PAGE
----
About a month ago I suggested that the media and government assault on Human Rights Commissioner Gillian Triggs over an obscure immigration case was merely a preliminary skirmish before the release of the Commission's report into children in detention. I'm deeply sorry to have been proved right.
On February 11 the government tabled the Commission's report, The Forgotten Children, which it has been sitting on since November while it engaged in its initial softening up process. I've only had time so far to read the summary and skim the rest, but it is not pretty reading.
Over an eight month period, teams of Commission staff and assistants, including experts in child health, interviewed over 1,000 children and family members in eleven Australian immigration detention centres. The Commission also received a couple of hundred formal submissions and held public hearings.
Its purpose was not to determine if the indefinite detention of children was a breach of human rights. The Commission has consistently held this to be the case for the past 25 years, even though neither side of politics is listening. Rather, their intention was to investigate the effects of immigration detention on children's wellbeing.
The findings are as predictable as they are depressing. Detention is extremely harmful to children. Children in detention suffer high rates of mental illness (often severe), high rates of self-harm, poor general health and are frequently the victims of assault. Children detained on Christmas Island were denied any access to education for 12 months, and a number of children born in detention are stateless.
None of this serves any useful purpose. Both the former Labor Immigration Minister Chris Bowen and his Liberal successor Scott Morrison testified that detaining children does not have any deterrent effect on asylum seekers or people smugglers.
This problem is easily solved. The children - and their families of course - should be allowed to live in the community while their applications for protection are assessed. Easy to do, doesn't harm anybody, even saves money.
Lets slow down and take these one at a time.
1. The report is not partisan. It is quite clear that children were detained under both governments, and the period it examines straddles the most recent election, interviewing families detained during both Bowen's and Morrison's tenures. Both ministers were grilled in public hearings. Neither came out smelling of roses. However, the Commission does point out that while both governments detained children (and in fact the Labor Government detained more) the periods of detention have become considerably longer since the Coalition took office and it is only on their watch that children have been detained indefinitely.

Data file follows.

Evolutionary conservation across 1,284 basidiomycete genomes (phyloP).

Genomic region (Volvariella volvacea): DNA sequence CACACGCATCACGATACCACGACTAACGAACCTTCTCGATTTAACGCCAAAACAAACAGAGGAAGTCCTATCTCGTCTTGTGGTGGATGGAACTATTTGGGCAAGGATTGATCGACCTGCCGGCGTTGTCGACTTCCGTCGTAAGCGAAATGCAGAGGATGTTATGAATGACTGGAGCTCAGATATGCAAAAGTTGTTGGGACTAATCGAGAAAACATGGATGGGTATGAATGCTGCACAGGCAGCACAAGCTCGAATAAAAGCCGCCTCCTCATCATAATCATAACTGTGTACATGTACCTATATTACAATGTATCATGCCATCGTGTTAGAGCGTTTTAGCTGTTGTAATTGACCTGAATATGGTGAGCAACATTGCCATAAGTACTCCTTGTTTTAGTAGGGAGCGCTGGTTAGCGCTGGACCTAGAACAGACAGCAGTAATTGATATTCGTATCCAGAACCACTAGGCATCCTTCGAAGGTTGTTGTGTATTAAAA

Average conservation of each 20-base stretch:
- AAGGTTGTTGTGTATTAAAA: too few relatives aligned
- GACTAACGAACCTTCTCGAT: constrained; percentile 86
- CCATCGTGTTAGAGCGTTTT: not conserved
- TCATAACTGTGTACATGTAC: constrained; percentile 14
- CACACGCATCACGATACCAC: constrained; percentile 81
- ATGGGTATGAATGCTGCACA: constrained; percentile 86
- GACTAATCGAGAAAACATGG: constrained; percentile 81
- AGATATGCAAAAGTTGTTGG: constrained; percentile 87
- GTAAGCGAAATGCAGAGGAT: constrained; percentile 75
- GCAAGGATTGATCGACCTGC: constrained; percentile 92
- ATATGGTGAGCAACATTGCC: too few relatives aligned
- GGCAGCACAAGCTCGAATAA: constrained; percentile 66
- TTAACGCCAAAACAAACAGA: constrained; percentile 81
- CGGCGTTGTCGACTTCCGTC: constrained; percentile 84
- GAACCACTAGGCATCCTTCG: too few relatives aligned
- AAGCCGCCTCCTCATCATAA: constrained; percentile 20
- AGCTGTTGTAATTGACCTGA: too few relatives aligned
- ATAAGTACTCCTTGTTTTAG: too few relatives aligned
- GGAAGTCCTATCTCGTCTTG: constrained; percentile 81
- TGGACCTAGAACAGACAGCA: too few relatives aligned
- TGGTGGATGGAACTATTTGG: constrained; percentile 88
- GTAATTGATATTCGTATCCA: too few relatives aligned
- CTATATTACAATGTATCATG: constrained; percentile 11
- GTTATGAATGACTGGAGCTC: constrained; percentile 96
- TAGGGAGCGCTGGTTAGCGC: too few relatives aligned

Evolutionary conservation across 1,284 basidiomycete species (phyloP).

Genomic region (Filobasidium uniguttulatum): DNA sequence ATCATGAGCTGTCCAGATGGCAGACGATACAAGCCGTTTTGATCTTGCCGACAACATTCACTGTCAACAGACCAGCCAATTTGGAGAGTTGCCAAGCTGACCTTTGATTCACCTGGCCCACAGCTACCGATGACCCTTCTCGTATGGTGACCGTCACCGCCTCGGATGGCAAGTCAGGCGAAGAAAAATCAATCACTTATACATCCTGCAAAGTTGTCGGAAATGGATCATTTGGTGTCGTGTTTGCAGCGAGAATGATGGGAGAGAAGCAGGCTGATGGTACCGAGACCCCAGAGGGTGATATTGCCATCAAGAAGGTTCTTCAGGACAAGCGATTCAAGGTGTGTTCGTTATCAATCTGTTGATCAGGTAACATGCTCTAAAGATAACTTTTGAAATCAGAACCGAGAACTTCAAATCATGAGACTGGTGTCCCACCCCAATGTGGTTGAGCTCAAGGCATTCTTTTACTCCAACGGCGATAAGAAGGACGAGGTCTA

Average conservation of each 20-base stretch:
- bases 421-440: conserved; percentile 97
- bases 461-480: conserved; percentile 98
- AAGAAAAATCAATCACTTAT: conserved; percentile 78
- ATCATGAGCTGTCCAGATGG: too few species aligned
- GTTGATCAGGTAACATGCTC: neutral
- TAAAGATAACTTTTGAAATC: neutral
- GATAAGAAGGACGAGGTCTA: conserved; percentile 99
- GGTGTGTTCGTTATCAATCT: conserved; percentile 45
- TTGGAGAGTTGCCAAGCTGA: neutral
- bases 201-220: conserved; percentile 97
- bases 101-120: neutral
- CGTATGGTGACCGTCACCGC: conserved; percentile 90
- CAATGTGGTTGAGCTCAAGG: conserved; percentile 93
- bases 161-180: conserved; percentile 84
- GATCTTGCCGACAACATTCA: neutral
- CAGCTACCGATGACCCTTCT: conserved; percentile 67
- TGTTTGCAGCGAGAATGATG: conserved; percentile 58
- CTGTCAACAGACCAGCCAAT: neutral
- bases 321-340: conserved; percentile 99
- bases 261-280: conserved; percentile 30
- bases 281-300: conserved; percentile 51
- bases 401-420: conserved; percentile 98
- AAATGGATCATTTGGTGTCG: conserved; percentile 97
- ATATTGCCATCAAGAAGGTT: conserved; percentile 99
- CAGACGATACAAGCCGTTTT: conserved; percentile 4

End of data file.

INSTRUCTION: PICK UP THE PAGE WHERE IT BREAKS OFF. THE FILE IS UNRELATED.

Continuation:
2. Ms Triggs has nothing to be ashamed of. She is doing her job as Human Rights Commissioner, examining the actions of the Australian Government and its agencies and identifying human rights abuses. The government should be ashamed of itself for knowingly and indeed stridently perpetrating and defending such abuses.
3. Scott Morrison does not deserve any congratulation for "stopping the boats" or for reducing the numbers of children in detention. For a start, it is not at all clear that the boats have stopped. Only that they have stopped landing in Australia, and this was achieved by the simple and brutal means of intercepting them and either forcing them to turn around or detaining their occupants at sea and then taking them back to where they came from. Has any refugee's life been improved by this proceeding? It seems unlikely. Have there been any improvements in Australian community life as a result of having fewer asylum seekers reach our shores? There is no evidence of this. Meanwhile, people (including children) are being traumatised by the steadily increasing level of inhumanity of our detention regime.
4. There are indeed fewer children in detention but they are there for much longer and in much harsher conditions. Part way through the inquiry Morrison made the decision to release all children under 10 who had been detained prior to July 2013. Perhaps we can thank the inquiry for this strategic reduction in numbers. Even if we can thank Morrison, it is a very partial measure. There are still over 300 children in immigration detention and the average length of detention has risen to more than a year. There should be none.
What's is missing from all this bluster from Abbott is any attempt to actually respond to the issue. Not a single thing he has said so far even attempts to refute the report's findings. By his silence he is effectively admitting that they are correct. Instead of addressing these findings (which would require a change in policy) he has resorted to character assassination and blaming his opponents.
I guess in a sense Ms Triggs is fortunate that she is doing her job in Australia. In countries with worse human rights records than Australia (and there are still many although fewer than there used to be) someone who highlighted official abuses in this way would be imprisoned on trumped-up charges, or murdered in the night by an anonymous death squad. Triggs will only be subject to vilification and character assassination. It just serves as a reminder that standing up to the powerful is never easy, even in a country that is supposed to be democratic.
Meanwhile, it seems that those children still in detention have little to hope for from our government. The Prime Minister's belligerence is both shocking and frightening. He implicitly accepts that his government's policies directly harm children, and is determined to keep doing it. He is even proud of it.
After he nearly lost his leadership, Abbot promised that "good government starts now". Still waiting.